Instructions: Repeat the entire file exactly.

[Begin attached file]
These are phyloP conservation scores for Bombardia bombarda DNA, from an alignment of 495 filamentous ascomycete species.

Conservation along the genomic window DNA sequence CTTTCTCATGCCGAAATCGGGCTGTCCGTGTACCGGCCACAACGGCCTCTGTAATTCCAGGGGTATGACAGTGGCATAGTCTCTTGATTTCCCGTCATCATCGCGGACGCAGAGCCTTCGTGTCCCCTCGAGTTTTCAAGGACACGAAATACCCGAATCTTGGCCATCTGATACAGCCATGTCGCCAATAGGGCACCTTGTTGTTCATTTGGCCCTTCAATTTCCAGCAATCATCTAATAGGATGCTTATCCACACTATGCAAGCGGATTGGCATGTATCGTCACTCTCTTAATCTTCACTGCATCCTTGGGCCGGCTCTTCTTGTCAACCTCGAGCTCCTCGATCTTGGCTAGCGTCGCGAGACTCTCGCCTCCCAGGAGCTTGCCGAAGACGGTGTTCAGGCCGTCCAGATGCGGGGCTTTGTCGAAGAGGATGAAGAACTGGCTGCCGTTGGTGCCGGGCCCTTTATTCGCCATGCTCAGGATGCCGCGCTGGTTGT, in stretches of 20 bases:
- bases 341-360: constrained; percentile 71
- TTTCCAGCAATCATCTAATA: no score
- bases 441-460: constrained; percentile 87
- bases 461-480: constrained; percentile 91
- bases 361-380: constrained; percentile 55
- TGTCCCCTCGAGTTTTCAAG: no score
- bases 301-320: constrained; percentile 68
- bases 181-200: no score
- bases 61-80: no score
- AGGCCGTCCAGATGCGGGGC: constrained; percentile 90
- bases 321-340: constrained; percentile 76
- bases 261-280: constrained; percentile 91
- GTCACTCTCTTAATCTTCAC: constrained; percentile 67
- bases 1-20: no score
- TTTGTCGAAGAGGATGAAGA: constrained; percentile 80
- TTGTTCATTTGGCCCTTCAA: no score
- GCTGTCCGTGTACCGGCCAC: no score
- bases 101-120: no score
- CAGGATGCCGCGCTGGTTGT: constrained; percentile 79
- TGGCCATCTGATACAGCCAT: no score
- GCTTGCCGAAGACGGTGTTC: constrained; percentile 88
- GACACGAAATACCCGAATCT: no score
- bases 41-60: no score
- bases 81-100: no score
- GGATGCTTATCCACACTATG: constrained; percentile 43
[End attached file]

These are phyloP conservation scores for Bombardia bombarda DNA, from an alignment of 495 filamentous ascomycete species.

Conservation along the genomic window DNA sequence CTTTCTCATGCCGAAATCGGGCTGTCCGTGTACCGGCCACAACGGCCTCTGTAATTCCAGGGGTATGACAGTGGCATAGTCTCTTGATTTCCCGTCATCATCGCGGACGCAGAGCCTTCGTGTCCCCTCGAGTTTTCAAGGACACGAAATACCCGAATCTTGGCCATCTGATACAGCCATGTCGCCAATAGGGCACCTTGTTGTTCATTTGGCCCTTCAATTTCCAGCAATCATCTAATAGGATGCTTATCCACACTATGCAAGCGGATTGGCATGTATCGTCACTCTCTTAATCTTCACTGCATCCTTGGGCCGGCTCTTCTTGTCAACCTCGAGCTCCTCGATCTTGGCTAGCGTCGCGAGACTCTCGCCTCCCAGGAGCTTGCCGAAGACGGTGTTCAGGCCGTCCAGATGCGGGGCTTTGTCGAAGAGGATGAAGAACTGGCTGCCGTTGGTGCCGGGCCCTTTATTCGCCATGCTCAGGATGCCGCGCTGGTTGT, in stretches of 20 bases:
- bases 341-360: constrained; percentile 71
- TTTCCAGCAATCATCTAATA: no score
- bases 441-460: constrained; percentile 87
- bases 461-480: constrained; percentile 91
- bases 361-380: constrained; percentile 55
- TGTCCCCTCGAGTTTTCAAG: no score
- bases 301-320: constrained; percentile 68
- bases 181-200: no score
- bases 61-80: no score
- AGGCCGTCCAGATGCGGGGC: constrained; percentile 90
- bases 321-340: constrained; percentile 76
- bases 261-280: constrained; percentile 91
- GTCACTCTCTTAATCTTCAC: constrained; percentile 67
- bases 1-20: no score
- TTTGTCGAAGAGGATGAAGA: constrained; percentile 80
- TTGTTCATTTGGCCCTTCAA: no score
- GCTGTCCGTGTACCGGCCAC: no score
- bases 101-120: no score
- CAGGATGCCGCGCTGGTTGT: constrained; percentile 79
- TGGCCATCTGATACAGCCAT: no score
- GCTTGCCGAAGACGGTGTTC: constrained; percentile 88
- GACACGAAATACCCGAATCT: no score
- bases 41-60: no score
- bases 81-100: no score
- GGATGCTTATCCACACTATG: constrained; percentile 43